Hiring a qualified law firm to initiate and successfully litigate a lawsuit in Utah is not cheap. Before choosing to litigate a case, it is wise to consider whether your attorney fees can be recovered from the other party. Generally, a party can only recover its attorney fees if two prongs are met: 1) the party is the successful or prevailing party in the litigation and 2) a statute or a contract between the parties allows for recovery of attorney fees. Unless both these prongs are met, Utah courts usually follow the American rule that each party pays its own attorney fees.
A post I wrote earlier explains the second prong—when a statute or contract authorizes attorney fees. This post addresses the first prong—what it means to be the successful or prevailing party in litigation. This post also discusses when a prevailing party’s attorney fees are reimbursed in full or only partially.
Who Is the Winner?
In sports, the team with the highest score is usually the winner. If the Utah Jazz score more points than an opponent on any given night, they leave the arena victorious. In litigation, however, there isn’t an exact score, and determining who won often involves an imprecise judgment call. The judge who oversees the litigation uses a “flexible and reasoned approach” to make this judgment call and decide the overall winner—or that nobody is a winner. In other words, determining the winner (or that these is no winner) is perhaps more like gymnastics than basketball. The judge’s score card—not the scoreboard—is what matters.
Sometimes the analysis is very simple, and the judge’s discretion is very limited. If a party enters litigation in Utah and sues for a specific amount of money damages, and if it ultimately receives a judgment against the other party for this claimed amount, this success is clear evidence of victory. This party won on every possible claim and in every possible way, so the court would be forced to conclude that it was the prevailing party. If, on the other hand, the defendant does not countersue and defeats the other party’s entire claim so that the suing party receives nothing, the defendant is completely successful. He or she entirely avoided an adverse judgment and is therefore the clear winner—or the prevailing party. Under either of these scenarios, the issue of who is the prevailing party is not up for debate.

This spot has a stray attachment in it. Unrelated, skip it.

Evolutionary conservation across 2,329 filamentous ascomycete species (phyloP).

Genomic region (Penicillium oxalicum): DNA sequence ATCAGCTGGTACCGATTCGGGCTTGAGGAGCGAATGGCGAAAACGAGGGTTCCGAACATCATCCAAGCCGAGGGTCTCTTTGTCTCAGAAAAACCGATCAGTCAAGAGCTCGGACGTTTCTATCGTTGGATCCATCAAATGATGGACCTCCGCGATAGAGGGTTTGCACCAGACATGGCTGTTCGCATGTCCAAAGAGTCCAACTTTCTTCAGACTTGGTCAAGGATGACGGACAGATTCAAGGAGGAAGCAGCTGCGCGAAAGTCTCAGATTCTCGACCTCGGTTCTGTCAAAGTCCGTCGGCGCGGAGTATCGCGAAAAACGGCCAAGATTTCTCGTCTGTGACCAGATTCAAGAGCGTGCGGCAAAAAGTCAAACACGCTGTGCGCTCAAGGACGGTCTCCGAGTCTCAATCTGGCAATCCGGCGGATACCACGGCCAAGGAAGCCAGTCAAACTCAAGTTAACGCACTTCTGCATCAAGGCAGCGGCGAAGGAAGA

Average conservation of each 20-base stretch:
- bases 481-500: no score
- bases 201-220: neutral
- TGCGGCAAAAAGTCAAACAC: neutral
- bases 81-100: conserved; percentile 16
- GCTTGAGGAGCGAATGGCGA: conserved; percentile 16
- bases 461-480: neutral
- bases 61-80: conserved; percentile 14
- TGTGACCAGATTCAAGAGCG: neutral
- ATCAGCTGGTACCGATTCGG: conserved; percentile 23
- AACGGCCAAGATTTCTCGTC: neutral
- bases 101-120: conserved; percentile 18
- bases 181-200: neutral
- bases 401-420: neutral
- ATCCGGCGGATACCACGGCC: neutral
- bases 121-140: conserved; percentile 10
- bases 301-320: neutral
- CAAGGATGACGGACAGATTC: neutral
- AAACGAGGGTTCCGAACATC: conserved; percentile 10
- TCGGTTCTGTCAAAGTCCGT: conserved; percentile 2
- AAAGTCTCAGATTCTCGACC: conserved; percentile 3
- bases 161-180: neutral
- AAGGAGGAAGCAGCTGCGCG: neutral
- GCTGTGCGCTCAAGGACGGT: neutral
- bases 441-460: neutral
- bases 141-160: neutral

In less clear-cut cases, the judge must make a judgment call, but this does not mean that he or she can decide who did or did not win based on arbitrary or frivolous factors. A judge must consider certain rules and realities of the case. He or she must, for instance, consider what a party asked for at the outset of the case and compare it with what the party ultimately received. If a business sued another business for breach of contract and demanded $100,000 in damages but only received a judgment of $5,000, the fact that it only received a fraction of what it demanded (i.e. 5% or its initial demand) is strong evidence that it did not really win. In fact, a judge would probably not consider the business a winner if it recovered even half of what it demanded ($50,000). This result would almost certainly be considered a draw. It would probably be hard, however, to say the business did not win if it recovered somewhere near or over the $90,000 range.
Things can get complicated when two parties involved in litigation have competing claims. If a business sues for $100,000 under a breach of contract claim, and the other business countersues for breach of the same contract and claims $100,000 in damages, perhaps either party would be deemed the clear winner if it recovered as little as $30,000. Not only did the other party’s claim for $100,000 fail, but it recovered a good portion of its own claim for $100,000. But again, this is a judgment call for the judge, and he or she may see things differently.